“It is discouraging to see half of the state’s appropriation for the UW disappear in the space of two biennia. On the one hand, we are grateful that the House budget writers recognize the links among tuition, state funds, and financial aid. When the state does not have the funds to support higher education, raising… Read More
The recent decline in the state’s tax revenue projections leaves higher education especially vulnerable, according to the editorial page of the Tacoma News Tribune. “… destroying college opportunity is like selling the children to pay the groceries.”
Higher education is at a crossroads. The recession has led to dramatic cuts in higher education funding. To prevent further cuts, “the alumni of the University of Washington, Washington State University and Western Washington University have come together like never before and are raising their voices to call attention to the challenges facing higher education… Read More
Unfortunately, on this St. Patrick’s Day, the state’s revenue forecast has the state seeing more red than green. For more detail on what the numbers mean for the UW and the state, visit the OPB blog here.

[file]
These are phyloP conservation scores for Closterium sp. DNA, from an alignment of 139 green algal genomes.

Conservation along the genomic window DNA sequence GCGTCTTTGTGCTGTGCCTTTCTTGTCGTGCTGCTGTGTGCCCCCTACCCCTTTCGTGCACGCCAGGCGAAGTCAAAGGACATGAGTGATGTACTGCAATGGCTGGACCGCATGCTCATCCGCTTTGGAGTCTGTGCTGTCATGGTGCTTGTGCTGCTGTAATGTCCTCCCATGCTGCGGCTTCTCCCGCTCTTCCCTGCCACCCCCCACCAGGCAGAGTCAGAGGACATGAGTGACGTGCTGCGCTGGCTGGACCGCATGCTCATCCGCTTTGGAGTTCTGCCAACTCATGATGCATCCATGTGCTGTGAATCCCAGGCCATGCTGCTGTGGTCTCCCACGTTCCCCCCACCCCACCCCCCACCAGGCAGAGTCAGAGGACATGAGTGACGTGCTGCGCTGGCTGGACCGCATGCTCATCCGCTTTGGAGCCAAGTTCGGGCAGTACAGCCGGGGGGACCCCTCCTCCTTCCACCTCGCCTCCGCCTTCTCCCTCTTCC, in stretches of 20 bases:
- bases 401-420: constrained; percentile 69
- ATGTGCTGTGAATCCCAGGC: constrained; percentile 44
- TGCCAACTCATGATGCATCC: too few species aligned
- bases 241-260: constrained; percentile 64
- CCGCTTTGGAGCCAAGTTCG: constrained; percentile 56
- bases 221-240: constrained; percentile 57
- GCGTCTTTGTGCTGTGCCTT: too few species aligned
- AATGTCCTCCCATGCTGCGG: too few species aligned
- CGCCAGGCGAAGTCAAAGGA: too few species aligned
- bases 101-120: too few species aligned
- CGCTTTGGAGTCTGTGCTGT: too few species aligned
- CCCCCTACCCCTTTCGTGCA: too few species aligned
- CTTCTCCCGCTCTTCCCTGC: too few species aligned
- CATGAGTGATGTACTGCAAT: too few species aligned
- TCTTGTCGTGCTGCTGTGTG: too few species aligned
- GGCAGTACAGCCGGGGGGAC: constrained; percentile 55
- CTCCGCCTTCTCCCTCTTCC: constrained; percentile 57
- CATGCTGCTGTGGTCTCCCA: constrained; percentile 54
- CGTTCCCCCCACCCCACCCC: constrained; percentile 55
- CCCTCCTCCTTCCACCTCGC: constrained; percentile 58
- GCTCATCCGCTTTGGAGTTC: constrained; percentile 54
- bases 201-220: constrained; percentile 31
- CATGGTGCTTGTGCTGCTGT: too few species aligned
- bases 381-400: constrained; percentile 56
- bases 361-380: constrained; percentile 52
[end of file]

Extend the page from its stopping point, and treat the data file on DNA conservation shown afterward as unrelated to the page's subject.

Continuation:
The editorial boards of the state’s largest newspapers have commented recently on the crisis in higher education. The Walla Walla Union Bulletin (editorial not available online) commented March 3, “Higher education in Washington state isn’t getting the respect it deserves nor the cash it needs from state lawmakers…. Lawmakers need to accept their responsibility as… Read More
The Olympian newspaper, in an editorial, calls for giving the state’s universities the flexibility to make up budget shortfalls with higher tuition. The editorial points out that current proposals, if enacted, could mean that state funding of the UW has been cut by half in just three years.
In response to a request from legislative leaders, Interim President Phyllis Wise outlined the effect of budget cuts that were at the level of the governor’s proposed cuts (about $189 million) plus 15 or 30 percent. Those effects could include: Up to 500 fewer Washington residents in the freshman class Loss of up to 1,800… Read More
The formation of the College Promise Coalition was announced yesterday. It brings together students, parents, faculty, alumni, labor and business leaders, and education advocates in order to urge the legislature to make higher education a top priority.
Margaret Shepherd, director of state relations, conducted a briefing via Skype at the beginning of the third week of the legislative session.
Faced with the third year in a row of big budget cuts, Washington’s higher education institutions could start admitting fewer state residents, according to testimony at the Senate Higher Education and Workforce Development Committee on Jan. 19. Read the entire post from the Tacoma News Tribune.